“Would you?” said the girl. “Walk around to the next block and I will show you what I saw this morning as I passed.”

They followed her around the corner and stopped before a tiny shop with a giant’s boot swinging in front of it. The legend over the door read:

Boot & Shoe Infirmary Eli Wade, Surgeon

Across the window was stretched a brand-new American flag, and beneath it a second legend, roughly inked on packing-paper and secured to the glass with cobbler’s wax:

The Flag of Our Country. It stands alone.

Two beribboned, bespangled, bebadged German Federates passed near them, and paused.

“That is the man who refused to decorate with _our_ colors,” said one, in German.

“Pfui!” said the second contemptuously, “’s machts nichts. Matters noding!”

Jeremy Robson took off his hat and made his adieus. “You’ve given me something to think about,” he said, apportioning his acknowledgment impartially, though his eyes were on the strange and alluring face of Marcia Ames. “Good-bye, and thank you.”

“If you’re grateful for being made to think,” returned Magnus Laurens, good-humoredly, “there’s hope for you as a reporter yet. That’s a good-looking boy,” he added to his companion, as the young man turned away.

“Good-looking?” she repeated, with a rising inflection that controverted the opinion.

“Oh, not a young Adonis. But there’s something under that thatch of hair of his or I’m no guesser. Grit, and purpose, and, I think, honesty. I hope he does n’t make hash of us in his paper.”

Allowing himself an hour and a half, the reporter turned out in that time what he firmly believed to be “a pippin of a story.” After delivering the final page to an approving copy-reader he washed up, got his coat and hat and started for the door. In the hallway he came upon Senator Martin Embree, just closing a conversation with Farley, the editor-in-chief.

“No politics in this, you know,” the Senator was saying, in his sunny voice.

“I understand,” said Farley. “If there were--”

“We’d probably be on opposite sides as usual. This is simply a case of not stirring up useless ill-feeling.”

“Quite right. And we’re much obliged to you. As long as The Guardian won’t touch it, you can rely on us.”

“I was sure I could.” The Senator turned and came face to face with the reporter. “Hello, Mr. Robson,” he said with his enveloping smile, and Jeremy went on feeling that the world was a more friendly place, for having encountered that expression of human good-will.

He descended into Fenchester’s main street. For the day, it might have been a foreign city. It was all aflutter with streamers inscribed “Wilkommen” followed by sundry German tags. German speech crossed German speech in the humming air. German faces, moist, heavy-hued, good-humored, were lifted to the insignia of the various Bunds, Vereins, Gesellschafts, and Kranzes, all pledged to the fostering and maintenance of a tenacious and irreconcilable foreign culture in the carelessly hospitable land which they had adopted as their own. Over streets, residences, stores, public buildings waved the banners of imperial Germany.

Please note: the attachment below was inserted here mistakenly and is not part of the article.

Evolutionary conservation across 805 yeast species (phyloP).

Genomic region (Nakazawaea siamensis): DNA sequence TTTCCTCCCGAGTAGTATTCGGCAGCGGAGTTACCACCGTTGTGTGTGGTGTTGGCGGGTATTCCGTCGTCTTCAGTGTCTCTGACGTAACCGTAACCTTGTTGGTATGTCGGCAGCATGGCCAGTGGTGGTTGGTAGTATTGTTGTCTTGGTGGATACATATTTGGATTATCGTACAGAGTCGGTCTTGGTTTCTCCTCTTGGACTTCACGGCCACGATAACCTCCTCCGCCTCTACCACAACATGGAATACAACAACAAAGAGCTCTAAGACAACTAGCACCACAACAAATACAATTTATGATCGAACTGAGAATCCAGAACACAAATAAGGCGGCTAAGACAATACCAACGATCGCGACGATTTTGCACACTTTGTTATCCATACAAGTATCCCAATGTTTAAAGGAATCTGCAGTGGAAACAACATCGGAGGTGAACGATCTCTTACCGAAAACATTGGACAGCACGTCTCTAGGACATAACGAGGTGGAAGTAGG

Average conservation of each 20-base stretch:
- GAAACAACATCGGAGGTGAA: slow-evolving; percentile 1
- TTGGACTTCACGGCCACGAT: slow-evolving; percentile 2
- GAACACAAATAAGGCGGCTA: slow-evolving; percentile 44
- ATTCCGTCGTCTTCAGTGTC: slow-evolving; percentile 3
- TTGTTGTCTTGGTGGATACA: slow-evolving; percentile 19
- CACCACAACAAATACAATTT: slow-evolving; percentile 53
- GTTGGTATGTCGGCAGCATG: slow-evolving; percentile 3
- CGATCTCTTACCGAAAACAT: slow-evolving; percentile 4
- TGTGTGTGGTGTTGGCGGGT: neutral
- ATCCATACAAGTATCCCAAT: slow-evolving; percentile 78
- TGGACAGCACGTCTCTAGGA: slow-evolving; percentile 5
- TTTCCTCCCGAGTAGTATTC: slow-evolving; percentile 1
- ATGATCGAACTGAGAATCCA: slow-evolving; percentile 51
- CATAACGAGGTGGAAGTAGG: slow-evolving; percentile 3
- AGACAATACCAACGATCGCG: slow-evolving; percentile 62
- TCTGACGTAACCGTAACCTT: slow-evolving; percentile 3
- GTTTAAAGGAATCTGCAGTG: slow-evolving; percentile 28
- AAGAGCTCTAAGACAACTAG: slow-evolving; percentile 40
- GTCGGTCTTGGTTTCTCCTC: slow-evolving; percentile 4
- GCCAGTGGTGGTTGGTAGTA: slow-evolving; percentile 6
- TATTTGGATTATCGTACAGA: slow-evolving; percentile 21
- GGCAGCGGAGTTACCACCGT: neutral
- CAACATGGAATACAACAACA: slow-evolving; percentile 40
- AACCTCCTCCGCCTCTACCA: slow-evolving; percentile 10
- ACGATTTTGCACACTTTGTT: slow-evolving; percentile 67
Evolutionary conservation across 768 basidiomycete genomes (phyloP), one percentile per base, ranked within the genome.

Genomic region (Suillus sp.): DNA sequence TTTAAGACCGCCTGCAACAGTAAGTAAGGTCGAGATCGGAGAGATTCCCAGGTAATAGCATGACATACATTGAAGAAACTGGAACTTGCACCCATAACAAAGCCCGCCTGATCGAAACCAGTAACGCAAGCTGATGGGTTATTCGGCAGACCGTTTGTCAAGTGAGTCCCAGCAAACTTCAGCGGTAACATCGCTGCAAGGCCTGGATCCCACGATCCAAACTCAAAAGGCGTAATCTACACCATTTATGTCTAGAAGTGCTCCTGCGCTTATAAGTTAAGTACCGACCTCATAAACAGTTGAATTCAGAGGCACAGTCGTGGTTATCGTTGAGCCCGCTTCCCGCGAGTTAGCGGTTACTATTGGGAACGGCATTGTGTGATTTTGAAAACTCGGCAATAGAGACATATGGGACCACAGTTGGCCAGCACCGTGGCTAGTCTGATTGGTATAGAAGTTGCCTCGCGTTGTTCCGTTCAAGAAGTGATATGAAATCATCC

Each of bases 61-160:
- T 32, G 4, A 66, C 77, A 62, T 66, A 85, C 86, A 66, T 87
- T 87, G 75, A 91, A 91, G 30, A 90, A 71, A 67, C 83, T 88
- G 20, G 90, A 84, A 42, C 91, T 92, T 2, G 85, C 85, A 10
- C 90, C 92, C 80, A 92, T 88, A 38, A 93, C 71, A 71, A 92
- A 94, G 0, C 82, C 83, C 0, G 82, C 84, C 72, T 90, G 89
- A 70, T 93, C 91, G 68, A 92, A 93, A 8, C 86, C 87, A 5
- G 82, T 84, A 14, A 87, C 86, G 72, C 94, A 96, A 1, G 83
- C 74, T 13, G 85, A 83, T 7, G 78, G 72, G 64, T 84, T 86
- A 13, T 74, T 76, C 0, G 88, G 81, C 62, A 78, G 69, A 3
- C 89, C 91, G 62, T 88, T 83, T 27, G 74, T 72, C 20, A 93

Far above it all, from the dome of the capitol, floated the Stars and Stripes. The flag represented a formality. It meant nothing in particular to anybody, except that the Legislature was then in session. Weaving in the languid air, it seemed remote, lonely, occluded from the jovial fellowship of the swarming Teuton colors. For the time, at least, it had been put aside from men’s minds. It was an alien in the land whose sons had died for it, and would again die for it in a day drawing inevitably nearer.


THE pippin of a story never ripened into print. Young Mr. Robson’s formal report of the meeting, a staid bit of journalism, appeared in full. But not a word of that brilliant pen-picture which he had so affectionately worked out. With a flaccid hope that there might have been a mistake somewhere, its author perused the columns of The Record a second time. Nothing! Perhaps, whispered hope, they had held it over. Being of the “sketch” order, it was good at any time. Daring greatly, he invaded the editorial sanctum where the proof-hooks hang. On the second he found his work of art. Upon the margin was rubber-stamped a single word: “_Killed_.”

Young Jeremy Robson felt as if that lethal monosyllable had been simultaneously imprinted upon his journalistic ambitions. Like salt to the smart of his professional hurt came another thought. What would Miss Marcia Ames think of him when she opened the paper and found nothing of the promised article there? Would there be disappointment in the depths of those disturbing eyes? Or--more probable and intolerable supposition--laughter at the expense of the young cockerel of a reporter who had crowed so confidently about what he was going to do? Happily for the reporter’s immediate future, Mr. Farley had departed. For, were that mild, editorial gentleman still available for the purpose, young Jeremy Robson had straightway bearded him in his lair, demanded an explanation, denounced him as a soggy-souled Philistine, thrown his job in his teeth, and if he had exhibited symptoms of being “snooty” (the word is of young Mr. Robson’s off-duty hours, and he must be responsible therefor), bunged him one in the eye.